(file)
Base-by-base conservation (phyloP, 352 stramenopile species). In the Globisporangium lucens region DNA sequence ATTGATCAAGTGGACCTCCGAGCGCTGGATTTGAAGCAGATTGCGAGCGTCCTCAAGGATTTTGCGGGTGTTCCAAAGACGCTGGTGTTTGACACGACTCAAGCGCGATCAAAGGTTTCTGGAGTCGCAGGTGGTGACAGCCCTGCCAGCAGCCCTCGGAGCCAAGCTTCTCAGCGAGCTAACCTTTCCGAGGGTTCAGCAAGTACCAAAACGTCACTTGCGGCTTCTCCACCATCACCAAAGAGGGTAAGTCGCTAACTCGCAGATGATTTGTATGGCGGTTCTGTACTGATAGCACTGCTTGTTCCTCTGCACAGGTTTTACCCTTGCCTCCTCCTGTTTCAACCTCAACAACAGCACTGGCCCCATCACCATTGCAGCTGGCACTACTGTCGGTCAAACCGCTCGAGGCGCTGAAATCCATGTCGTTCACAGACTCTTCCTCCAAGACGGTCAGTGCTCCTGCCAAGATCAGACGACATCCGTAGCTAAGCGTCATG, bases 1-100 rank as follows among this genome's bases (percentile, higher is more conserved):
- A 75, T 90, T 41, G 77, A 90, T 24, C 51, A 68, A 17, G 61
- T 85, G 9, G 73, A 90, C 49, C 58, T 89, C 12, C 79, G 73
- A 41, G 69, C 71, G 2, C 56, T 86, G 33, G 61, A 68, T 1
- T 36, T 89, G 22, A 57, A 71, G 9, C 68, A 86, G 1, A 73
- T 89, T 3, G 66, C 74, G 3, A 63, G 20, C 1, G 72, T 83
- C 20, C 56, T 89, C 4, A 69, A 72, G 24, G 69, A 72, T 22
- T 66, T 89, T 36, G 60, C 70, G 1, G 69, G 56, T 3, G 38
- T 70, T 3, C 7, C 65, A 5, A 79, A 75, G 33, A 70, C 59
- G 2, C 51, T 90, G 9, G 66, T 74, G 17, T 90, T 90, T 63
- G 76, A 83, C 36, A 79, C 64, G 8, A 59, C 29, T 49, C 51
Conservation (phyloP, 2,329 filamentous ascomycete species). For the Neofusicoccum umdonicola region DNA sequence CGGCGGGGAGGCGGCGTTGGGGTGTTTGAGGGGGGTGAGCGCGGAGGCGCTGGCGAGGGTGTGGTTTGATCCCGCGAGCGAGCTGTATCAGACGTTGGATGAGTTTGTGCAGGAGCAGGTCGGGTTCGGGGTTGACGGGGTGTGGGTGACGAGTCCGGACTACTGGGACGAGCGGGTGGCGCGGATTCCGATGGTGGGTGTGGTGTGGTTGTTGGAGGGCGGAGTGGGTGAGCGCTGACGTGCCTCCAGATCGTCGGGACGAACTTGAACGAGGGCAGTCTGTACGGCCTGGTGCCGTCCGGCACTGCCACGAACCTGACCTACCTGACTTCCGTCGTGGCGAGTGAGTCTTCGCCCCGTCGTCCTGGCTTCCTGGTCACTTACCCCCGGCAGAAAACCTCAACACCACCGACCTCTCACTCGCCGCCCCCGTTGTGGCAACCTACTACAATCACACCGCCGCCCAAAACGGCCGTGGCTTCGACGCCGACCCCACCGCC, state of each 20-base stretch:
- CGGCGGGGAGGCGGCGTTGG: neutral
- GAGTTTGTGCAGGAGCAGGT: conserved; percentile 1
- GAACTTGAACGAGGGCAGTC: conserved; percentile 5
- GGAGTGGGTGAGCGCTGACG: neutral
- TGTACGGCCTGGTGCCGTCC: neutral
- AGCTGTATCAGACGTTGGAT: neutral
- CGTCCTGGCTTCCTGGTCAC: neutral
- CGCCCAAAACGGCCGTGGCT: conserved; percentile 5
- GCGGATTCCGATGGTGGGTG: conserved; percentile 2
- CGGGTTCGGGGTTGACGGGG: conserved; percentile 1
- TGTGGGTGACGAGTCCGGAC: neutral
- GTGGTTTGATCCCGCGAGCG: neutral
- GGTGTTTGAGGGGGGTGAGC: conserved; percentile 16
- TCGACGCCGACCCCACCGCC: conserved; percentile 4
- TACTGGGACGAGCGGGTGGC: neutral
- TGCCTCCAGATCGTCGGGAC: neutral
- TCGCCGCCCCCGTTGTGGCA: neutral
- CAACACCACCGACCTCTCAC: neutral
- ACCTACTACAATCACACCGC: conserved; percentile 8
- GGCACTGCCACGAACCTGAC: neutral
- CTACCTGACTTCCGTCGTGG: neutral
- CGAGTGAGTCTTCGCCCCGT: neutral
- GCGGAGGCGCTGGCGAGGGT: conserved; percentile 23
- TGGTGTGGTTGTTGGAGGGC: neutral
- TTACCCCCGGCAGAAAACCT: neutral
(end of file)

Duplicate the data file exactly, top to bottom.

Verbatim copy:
Base-by-base conservation (phyloP, 352 stramenopile species). In the Globisporangium lucens region DNA sequence ATTGATCAAGTGGACCTCCGAGCGCTGGATTTGAAGCAGATTGCGAGCGTCCTCAAGGATTTTGCGGGTGTTCCAAAGACGCTGGTGTTTGACACGACTCAAGCGCGATCAAAGGTTTCTGGAGTCGCAGGTGGTGACAGCCCTGCCAGCAGCCCTCGGAGCCAAGCTTCTCAGCGAGCTAACCTTTCCGAGGGTTCAGCAAGTACCAAAACGTCACTTGCGGCTTCTCCACCATCACCAAAGAGGGTAAGTCGCTAACTCGCAGATGATTTGTATGGCGGTTCTGTACTGATAGCACTGCTTGTTCCTCTGCACAGGTTTTACCCTTGCCTCCTCCTGTTTCAACCTCAACAACAGCACTGGCCCCATCACCATTGCAGCTGGCACTACTGTCGGTCAAACCGCTCGAGGCGCTGAAATCCATGTCGTTCACAGACTCTTCCTCCAAGACGGTCAGTGCTCCTGCCAAGATCAGACGACATCCGTAGCTAAGCGTCATG, bases 1-100 rank as follows among this genome's bases (percentile, higher is more conserved):
- A 75, T 90, T 41, G 77, A 90, T 24, C 51, A 68, A 17, G 61
- T 85, G 9, G 73, A 90, C 49, C 58, T 89, C 12, C 79, G 73
- A 41, G 69, C 71, G 2, C 56, T 86, G 33, G 61, A 68, T 1
- T 36, T 89, G 22, A 57, A 71, G 9, C 68, A 86, G 1, A 73
- T 89, T 3, G 66, C 74, G 3, A 63, G 20, C 1, G 72, T 83
- C 20, C 56, T 89, C 4, A 69, A 72, G 24, G 69, A 72, T 22
- T 66, T 89, T 36, G 60, C 70, G 1, G 69, G 56, T 3, G 38
- T 70, T 3, C 7, C 65, A 5, A 79, A 75, G 33, A 70, C 59
- G 2, C 51, T 90, G 9, G 66, T 74, G 17, T 90, T 90, T 63
- G 76, A 83, C 36, A 79, C 64, G 8, A 59, C 29, T 49, C 51
Conservation (phyloP, 2,329 filamentous ascomycete species). For the Neofusicoccum umdonicola region DNA sequence CGGCGGGGAGGCGGCGTTGGGGTGTTTGAGGGGGGTGAGCGCGGAGGCGCTGGCGAGGGTGTGGTTTGATCCCGCGAGCGAGCTGTATCAGACGTTGGATGAGTTTGTGCAGGAGCAGGTCGGGTTCGGGGTTGACGGGGTGTGGGTGACGAGTCCGGACTACTGGGACGAGCGGGTGGCGCGGATTCCGATGGTGGGTGTGGTGTGGTTGTTGGAGGGCGGAGTGGGTGAGCGCTGACGTGCCTCCAGATCGTCGGGACGAACTTGAACGAGGGCAGTCTGTACGGCCTGGTGCCGTCCGGCACTGCCACGAACCTGACCTACCTGACTTCCGTCGTGGCGAGTGAGTCTTCGCCCCGTCGTCCTGGCTTCCTGGTCACTTACCCCCGGCAGAAAACCTCAACACCACCGACCTCTCACTCGCCGCCCCCGTTGTGGCAACCTACTACAATCACACCGCCGCCCAAAACGGCCGTGGCTTCGACGCCGACCCCACCGCC, state of each 20-base stretch:
- CGGCGGGGAGGCGGCGTTGG: neutral
- GAGTTTGTGCAGGAGCAGGT: conserved; percentile 1
- GAACTTGAACGAGGGCAGTC: conserved; percentile 5
- GGAGTGGGTGAGCGCTGACG: neutral
- TGTACGGCCTGGTGCCGTCC: neutral
- AGCTGTATCAGACGTTGGAT: neutral
- CGTCCTGGCTTCCTGGTCAC: neutral
- CGCCCAAAACGGCCGTGGCT: conserved; percentile 5
- GCGGATTCCGATGGTGGGTG: conserved; percentile 2
- CGGGTTCGGGGTTGACGGGG: conserved; percentile 1
- TGTGGGTGACGAGTCCGGAC: neutral
- GTGGTTTGATCCCGCGAGCG: neutral
- GGTGTTTGAGGGGGGTGAGC: conserved; percentile 16
- TCGACGCCGACCCCACCGCC: conserved; percentile 4
- TACTGGGACGAGCGGGTGGC: neutral
- TGCCTCCAGATCGTCGGGAC: neutral
- TCGCCGCCCCCGTTGTGGCA: neutral
- CAACACCACCGACCTCTCAC: neutral
- ACCTACTACAATCACACCGC: conserved; percentile 8
- GGCACTGCCACGAACCTGAC: neutral
- CTACCTGACTTCCGTCGTGG: neutral
- CGAGTGAGTCTTCGCCCCGT: neutral
- GCGGAGGCGCTGGCGAGGGT: conserved; percentile 23
- TGGTGTGGTTGTTGGAGGGC: neutral
- TTACCCCCGGCAGAAAACCT: neutral